He told me I could sign up today. I’d receive a free welcome pack to show my commitment to this program. That was supposed to convince me.
I nodded slowly. Nodding would convey my acknowledgement, and combined with the relative pace of nodding, my reservation. I thought I was being subtle.
The next two minutes did not go as he had planned. You see, he had lost me with the sign up page asking for too much too soon. It was time for me to get back on track. Quite literally: I had a train to catch.
‘Thanks for the information. That’s very interesting and I’ll certainly be Googling ‘Plumpy Nuts’, was it? That’s good work.’ I honestly wanted to Google it.
He closed the distance between us, encroaching but marginally missing the boundaries of personal space. ‘What’s stopping you from signing up today?’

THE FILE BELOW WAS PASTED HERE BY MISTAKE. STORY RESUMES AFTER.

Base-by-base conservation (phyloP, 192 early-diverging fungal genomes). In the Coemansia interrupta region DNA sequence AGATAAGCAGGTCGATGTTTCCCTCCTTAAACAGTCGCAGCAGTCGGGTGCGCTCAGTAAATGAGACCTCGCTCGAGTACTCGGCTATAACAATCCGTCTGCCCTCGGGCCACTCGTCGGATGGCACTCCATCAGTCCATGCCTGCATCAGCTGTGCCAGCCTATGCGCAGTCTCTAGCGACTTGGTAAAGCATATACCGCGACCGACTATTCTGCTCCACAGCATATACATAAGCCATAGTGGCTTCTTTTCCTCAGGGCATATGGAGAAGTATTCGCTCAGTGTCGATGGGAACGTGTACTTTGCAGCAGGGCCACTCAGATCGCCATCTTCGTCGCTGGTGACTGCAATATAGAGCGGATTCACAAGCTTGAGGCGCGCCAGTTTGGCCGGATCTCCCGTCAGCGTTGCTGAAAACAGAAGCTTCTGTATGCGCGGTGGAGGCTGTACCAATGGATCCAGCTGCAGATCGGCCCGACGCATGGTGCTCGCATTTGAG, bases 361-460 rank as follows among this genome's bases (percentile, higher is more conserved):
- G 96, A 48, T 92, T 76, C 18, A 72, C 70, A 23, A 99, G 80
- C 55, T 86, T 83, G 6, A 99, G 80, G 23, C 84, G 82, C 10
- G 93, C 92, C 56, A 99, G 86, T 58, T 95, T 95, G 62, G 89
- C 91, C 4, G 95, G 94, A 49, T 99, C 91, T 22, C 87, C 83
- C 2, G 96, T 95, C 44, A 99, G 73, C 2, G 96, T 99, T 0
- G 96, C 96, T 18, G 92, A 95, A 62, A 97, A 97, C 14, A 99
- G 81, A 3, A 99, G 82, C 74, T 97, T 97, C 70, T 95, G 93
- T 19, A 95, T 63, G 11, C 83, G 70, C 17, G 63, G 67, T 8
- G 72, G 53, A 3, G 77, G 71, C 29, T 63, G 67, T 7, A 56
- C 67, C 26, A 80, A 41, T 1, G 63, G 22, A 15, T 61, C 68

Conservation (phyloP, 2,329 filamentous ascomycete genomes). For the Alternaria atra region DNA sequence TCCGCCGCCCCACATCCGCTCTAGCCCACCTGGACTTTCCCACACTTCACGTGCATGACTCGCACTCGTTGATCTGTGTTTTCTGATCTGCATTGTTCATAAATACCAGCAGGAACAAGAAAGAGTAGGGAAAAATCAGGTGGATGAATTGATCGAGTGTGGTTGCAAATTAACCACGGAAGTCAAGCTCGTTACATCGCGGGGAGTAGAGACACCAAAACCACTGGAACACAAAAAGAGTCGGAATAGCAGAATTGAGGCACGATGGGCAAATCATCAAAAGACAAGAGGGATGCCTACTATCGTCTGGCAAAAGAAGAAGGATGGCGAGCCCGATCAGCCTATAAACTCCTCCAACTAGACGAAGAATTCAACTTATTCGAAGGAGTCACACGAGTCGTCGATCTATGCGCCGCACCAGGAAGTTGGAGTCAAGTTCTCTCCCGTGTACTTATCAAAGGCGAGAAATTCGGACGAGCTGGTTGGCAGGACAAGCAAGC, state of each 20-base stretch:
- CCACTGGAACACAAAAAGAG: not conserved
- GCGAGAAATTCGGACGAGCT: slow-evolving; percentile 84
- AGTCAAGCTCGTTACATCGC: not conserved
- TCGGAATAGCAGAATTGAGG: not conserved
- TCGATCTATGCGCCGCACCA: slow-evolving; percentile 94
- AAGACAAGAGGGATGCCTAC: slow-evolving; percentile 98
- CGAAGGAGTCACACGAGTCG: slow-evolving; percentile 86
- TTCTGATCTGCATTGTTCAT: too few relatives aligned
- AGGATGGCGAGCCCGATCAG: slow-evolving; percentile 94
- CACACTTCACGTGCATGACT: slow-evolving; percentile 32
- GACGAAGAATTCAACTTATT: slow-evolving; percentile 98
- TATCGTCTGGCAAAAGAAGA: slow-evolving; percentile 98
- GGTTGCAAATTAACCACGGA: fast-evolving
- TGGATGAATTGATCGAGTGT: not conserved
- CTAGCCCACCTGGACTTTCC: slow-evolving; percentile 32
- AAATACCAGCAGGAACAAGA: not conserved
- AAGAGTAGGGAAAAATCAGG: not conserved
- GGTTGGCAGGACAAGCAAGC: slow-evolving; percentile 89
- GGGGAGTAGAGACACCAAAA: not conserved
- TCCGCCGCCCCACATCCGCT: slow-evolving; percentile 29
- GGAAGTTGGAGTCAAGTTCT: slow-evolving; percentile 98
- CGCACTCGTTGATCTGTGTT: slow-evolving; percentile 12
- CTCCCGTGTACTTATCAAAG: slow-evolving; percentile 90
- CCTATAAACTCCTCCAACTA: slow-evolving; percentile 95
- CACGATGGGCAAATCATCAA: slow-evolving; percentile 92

‘Look, I’ll go on the website. I like doing my research,’ I replied.
‘Or you could just sign up today?’ he repeated inching the iPad closer. It looked like a real MSF page. That said nothing of the veracity of the page or the security of information entered.
‘I could, but I can always sign up on the website. Like I said, I’ll be Googling Plumpy Nuts,’ I said trying to best convey enthusiasm about the cause and uninterest in his.
‘You could sign up right now?’ he prompted again. There was a demand there. He’d made the question into a statement.
‘I’ll go on the website,’ I said again. Unable to stop myself I added: ‘Also, I’m not exactly comfortable entering all my details right now into what really is a random iPad’. In hindsight, I should have just been honest and mentioned that dentist appointment I had been putting off, got around to booking, and was ‘Oh, would you look at the time?’ running late for. That, or the infinitely better options hindsight has divulged.